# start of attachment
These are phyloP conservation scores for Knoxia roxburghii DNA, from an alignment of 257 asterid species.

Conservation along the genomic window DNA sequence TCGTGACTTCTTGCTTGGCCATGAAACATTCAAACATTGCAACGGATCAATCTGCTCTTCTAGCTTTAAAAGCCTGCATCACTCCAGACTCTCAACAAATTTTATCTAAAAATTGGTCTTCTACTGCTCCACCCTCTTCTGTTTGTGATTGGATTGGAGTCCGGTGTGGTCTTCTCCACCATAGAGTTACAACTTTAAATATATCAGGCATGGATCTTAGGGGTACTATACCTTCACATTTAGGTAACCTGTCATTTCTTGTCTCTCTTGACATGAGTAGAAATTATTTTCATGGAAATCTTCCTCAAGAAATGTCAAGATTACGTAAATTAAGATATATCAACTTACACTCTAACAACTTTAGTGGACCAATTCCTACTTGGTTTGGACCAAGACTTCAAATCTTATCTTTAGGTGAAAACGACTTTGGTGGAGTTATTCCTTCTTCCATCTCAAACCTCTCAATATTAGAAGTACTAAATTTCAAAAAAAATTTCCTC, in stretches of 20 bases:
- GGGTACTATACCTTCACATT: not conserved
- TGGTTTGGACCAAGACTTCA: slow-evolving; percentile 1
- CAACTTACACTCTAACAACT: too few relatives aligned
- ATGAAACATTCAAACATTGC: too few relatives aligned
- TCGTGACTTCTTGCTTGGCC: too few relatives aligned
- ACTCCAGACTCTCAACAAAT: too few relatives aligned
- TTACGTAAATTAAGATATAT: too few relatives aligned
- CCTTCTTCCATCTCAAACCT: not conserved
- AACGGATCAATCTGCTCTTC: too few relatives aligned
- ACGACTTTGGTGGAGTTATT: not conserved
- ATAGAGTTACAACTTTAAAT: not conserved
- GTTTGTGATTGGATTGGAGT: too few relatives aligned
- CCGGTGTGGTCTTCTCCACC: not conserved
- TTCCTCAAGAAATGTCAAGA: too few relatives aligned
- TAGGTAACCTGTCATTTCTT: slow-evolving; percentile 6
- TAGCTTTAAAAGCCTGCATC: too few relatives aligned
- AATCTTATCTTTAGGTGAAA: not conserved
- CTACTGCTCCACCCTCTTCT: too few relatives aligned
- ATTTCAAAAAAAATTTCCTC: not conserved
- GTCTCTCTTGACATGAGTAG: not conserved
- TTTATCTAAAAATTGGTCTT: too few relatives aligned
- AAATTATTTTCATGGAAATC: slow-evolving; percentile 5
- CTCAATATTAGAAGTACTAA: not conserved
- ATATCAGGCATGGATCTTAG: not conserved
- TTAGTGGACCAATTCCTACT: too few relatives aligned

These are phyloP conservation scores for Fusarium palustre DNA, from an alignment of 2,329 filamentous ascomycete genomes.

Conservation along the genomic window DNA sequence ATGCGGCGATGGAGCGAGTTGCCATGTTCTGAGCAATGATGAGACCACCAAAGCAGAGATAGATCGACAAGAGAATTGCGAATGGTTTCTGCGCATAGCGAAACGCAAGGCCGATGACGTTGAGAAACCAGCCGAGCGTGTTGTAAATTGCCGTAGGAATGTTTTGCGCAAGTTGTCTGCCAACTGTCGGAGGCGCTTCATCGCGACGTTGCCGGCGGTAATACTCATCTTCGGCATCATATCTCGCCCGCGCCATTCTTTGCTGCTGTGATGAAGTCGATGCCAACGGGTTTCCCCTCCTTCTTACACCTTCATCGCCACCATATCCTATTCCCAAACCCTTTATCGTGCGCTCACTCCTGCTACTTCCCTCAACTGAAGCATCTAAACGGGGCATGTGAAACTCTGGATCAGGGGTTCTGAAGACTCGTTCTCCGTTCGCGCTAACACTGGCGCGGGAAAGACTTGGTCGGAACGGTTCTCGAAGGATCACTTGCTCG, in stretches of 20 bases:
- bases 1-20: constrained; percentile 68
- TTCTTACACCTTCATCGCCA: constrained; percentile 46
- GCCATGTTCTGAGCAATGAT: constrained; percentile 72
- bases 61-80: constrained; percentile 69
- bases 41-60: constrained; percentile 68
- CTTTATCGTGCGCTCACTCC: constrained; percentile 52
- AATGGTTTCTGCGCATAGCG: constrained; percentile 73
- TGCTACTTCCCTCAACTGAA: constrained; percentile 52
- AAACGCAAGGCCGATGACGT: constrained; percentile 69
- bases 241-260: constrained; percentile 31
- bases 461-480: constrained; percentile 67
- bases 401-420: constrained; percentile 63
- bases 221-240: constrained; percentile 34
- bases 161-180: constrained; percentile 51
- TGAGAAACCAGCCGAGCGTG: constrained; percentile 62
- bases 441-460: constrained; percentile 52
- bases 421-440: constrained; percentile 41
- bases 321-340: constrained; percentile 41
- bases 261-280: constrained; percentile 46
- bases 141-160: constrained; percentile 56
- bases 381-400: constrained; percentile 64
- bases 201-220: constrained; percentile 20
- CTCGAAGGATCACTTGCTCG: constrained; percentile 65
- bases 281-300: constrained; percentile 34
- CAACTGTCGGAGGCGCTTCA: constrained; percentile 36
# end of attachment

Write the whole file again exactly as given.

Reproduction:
These are phyloP conservation scores for Knoxia roxburghii DNA, from an alignment of 257 asterid species.

Conservation along the genomic window DNA sequence TCGTGACTTCTTGCTTGGCCATGAAACATTCAAACATTGCAACGGATCAATCTGCTCTTCTAGCTTTAAAAGCCTGCATCACTCCAGACTCTCAACAAATTTTATCTAAAAATTGGTCTTCTACTGCTCCACCCTCTTCTGTTTGTGATTGGATTGGAGTCCGGTGTGGTCTTCTCCACCATAGAGTTACAACTTTAAATATATCAGGCATGGATCTTAGGGGTACTATACCTTCACATTTAGGTAACCTGTCATTTCTTGTCTCTCTTGACATGAGTAGAAATTATTTTCATGGAAATCTTCCTCAAGAAATGTCAAGATTACGTAAATTAAGATATATCAACTTACACTCTAACAACTTTAGTGGACCAATTCCTACTTGGTTTGGACCAAGACTTCAAATCTTATCTTTAGGTGAAAACGACTTTGGTGGAGTTATTCCTTCTTCCATCTCAAACCTCTCAATATTAGAAGTACTAAATTTCAAAAAAAATTTCCTC, in stretches of 20 bases:
- GGGTACTATACCTTCACATT: not conserved
- TGGTTTGGACCAAGACTTCA: slow-evolving; percentile 1
- CAACTTACACTCTAACAACT: too few relatives aligned
- ATGAAACATTCAAACATTGC: too few relatives aligned
- TCGTGACTTCTTGCTTGGCC: too few relatives aligned
- ACTCCAGACTCTCAACAAAT: too few relatives aligned
- TTACGTAAATTAAGATATAT: too few relatives aligned
- CCTTCTTCCATCTCAAACCT: not conserved
- AACGGATCAATCTGCTCTTC: too few relatives aligned
- ACGACTTTGGTGGAGTTATT: not conserved
- ATAGAGTTACAACTTTAAAT: not conserved
- GTTTGTGATTGGATTGGAGT: too few relatives aligned
- CCGGTGTGGTCTTCTCCACC: not conserved
- TTCCTCAAGAAATGTCAAGA: too few relatives aligned
- TAGGTAACCTGTCATTTCTT: slow-evolving; percentile 6
- TAGCTTTAAAAGCCTGCATC: too few relatives aligned
- AATCTTATCTTTAGGTGAAA: not conserved
- CTACTGCTCCACCCTCTTCT: too few relatives aligned
- ATTTCAAAAAAAATTTCCTC: not conserved
- GTCTCTCTTGACATGAGTAG: not conserved
- TTTATCTAAAAATTGGTCTT: too few relatives aligned
- AAATTATTTTCATGGAAATC: slow-evolving; percentile 5
- CTCAATATTAGAAGTACTAA: not conserved
- ATATCAGGCATGGATCTTAG: not conserved
- TTAGTGGACCAATTCCTACT: too few relatives aligned

These are phyloP conservation scores for Fusarium palustre DNA, from an alignment of 2,329 filamentous ascomycete genomes.

Conservation along the genomic window DNA sequence ATGCGGCGATGGAGCGAGTTGCCATGTTCTGAGCAATGATGAGACCACCAAAGCAGAGATAGATCGACAAGAGAATTGCGAATGGTTTCTGCGCATAGCGAAACGCAAGGCCGATGACGTTGAGAAACCAGCCGAGCGTGTTGTAAATTGCCGTAGGAATGTTTTGCGCAAGTTGTCTGCCAACTGTCGGAGGCGCTTCATCGCGACGTTGCCGGCGGTAATACTCATCTTCGGCATCATATCTCGCCCGCGCCATTCTTTGCTGCTGTGATGAAGTCGATGCCAACGGGTTTCCCCTCCTTCTTACACCTTCATCGCCACCATATCCTATTCCCAAACCCTTTATCGTGCGCTCACTCCTGCTACTTCCCTCAACTGAAGCATCTAAACGGGGCATGTGAAACTCTGGATCAGGGGTTCTGAAGACTCGTTCTCCGTTCGCGCTAACACTGGCGCGGGAAAGACTTGGTCGGAACGGTTCTCGAAGGATCACTTGCTCG, in stretches of 20 bases:
- bases 1-20: constrained; percentile 68
- TTCTTACACCTTCATCGCCA: constrained; percentile 46
- GCCATGTTCTGAGCAATGAT: constrained; percentile 72
- bases 61-80: constrained; percentile 69
- bases 41-60: constrained; percentile 68
- CTTTATCGTGCGCTCACTCC: constrained; percentile 52
- AATGGTTTCTGCGCATAGCG: constrained; percentile 73
- TGCTACTTCCCTCAACTGAA: constrained; percentile 52
- AAACGCAAGGCCGATGACGT: constrained; percentile 69
- bases 241-260: constrained; percentile 31
- bases 461-480: constrained; percentile 67
- bases 401-420: constrained; percentile 63
- bases 221-240: constrained; percentile 34
- bases 161-180: constrained; percentile 51
- TGAGAAACCAGCCGAGCGTG: constrained; percentile 62
- bases 441-460: constrained; percentile 52
- bases 421-440: constrained; percentile 41
- bases 321-340: constrained; percentile 41
- bases 261-280: constrained; percentile 46
- bases 141-160: constrained; percentile 56
- bases 381-400: constrained; percentile 64
- bases 201-220: constrained; percentile 20
- CTCGAAGGATCACTTGCTCG: constrained; percentile 65
- bases 281-300: constrained; percentile 34
- CAACTGTCGGAGGCGCTTCA: constrained; percentile 36